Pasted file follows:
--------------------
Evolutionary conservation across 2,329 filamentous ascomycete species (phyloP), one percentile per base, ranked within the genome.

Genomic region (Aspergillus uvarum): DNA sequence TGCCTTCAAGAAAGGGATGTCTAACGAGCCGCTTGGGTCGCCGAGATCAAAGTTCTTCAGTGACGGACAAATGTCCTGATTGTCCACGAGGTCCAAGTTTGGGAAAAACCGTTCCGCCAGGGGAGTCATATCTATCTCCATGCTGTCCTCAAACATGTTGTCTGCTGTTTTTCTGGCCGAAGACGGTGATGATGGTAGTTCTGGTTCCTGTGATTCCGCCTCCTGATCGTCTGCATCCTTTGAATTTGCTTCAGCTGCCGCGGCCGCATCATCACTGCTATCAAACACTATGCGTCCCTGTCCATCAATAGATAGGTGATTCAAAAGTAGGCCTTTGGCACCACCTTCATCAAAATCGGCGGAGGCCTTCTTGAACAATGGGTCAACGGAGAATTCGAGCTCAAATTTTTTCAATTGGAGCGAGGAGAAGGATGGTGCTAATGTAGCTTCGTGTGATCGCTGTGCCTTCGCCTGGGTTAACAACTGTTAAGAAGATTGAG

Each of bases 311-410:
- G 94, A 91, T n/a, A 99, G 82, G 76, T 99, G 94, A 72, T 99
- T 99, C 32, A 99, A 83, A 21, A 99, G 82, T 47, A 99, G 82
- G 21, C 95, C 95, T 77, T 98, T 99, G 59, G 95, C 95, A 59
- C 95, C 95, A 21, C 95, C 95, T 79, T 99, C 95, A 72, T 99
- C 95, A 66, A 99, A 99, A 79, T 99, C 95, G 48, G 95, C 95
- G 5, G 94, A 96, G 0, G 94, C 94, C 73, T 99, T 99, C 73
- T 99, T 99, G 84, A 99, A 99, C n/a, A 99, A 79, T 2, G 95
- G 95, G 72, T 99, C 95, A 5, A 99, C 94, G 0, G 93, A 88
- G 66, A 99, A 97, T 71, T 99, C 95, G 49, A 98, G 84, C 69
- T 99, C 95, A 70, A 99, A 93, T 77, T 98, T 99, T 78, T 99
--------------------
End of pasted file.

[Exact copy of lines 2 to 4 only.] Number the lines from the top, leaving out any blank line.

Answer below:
Genomic region (Aspergillus uvarum): DNA sequence TGCCTTCAAGAAAGGGATGTCTAACGAGCCGCTTGGGTCGCCGAGATCAAAGTTCTTCAGTGACGGACAAATGTCCTGATTGTCCACGAGGTCCAAGTTTGGGAAAAACCGTTCCGCCAGGGGAGTCATATCTATCTCCATGCTGTCCTCAAACATGTTGTCTGCTGTTTTTCTGGCCGAAGACGGTGATGATGGTAGTTCTGGTTCCTGTGATTCCGCCTCCTGATCGTCTGCATCCTTTGAATTTGCTTCAGCTGCCGCGGCCGCATCATCACTGCTATCAAACACTATGCGTCCCTGTCCATCAATAGATAGGTGATTCAAAAGTAGGCCTTTGGCACCACCTTCATCAAAATCGGCGGAGGCCTTCTTGAACAATGGGTCAACGGAGAATTCGAGCTCAAATTTTTTCAATTGGAGCGAGGAGAAGGATGGTGCTAATGTAGCTTCGTGTGATCGCTGTGCCTTCGCCTGGGTTAACAACTGTTAAGAAGATTGAG

Each of bases 311-410:
- G 94, A 91, T n/a, A 99, G 82, G 76, T 99, G 94, A 72, T 99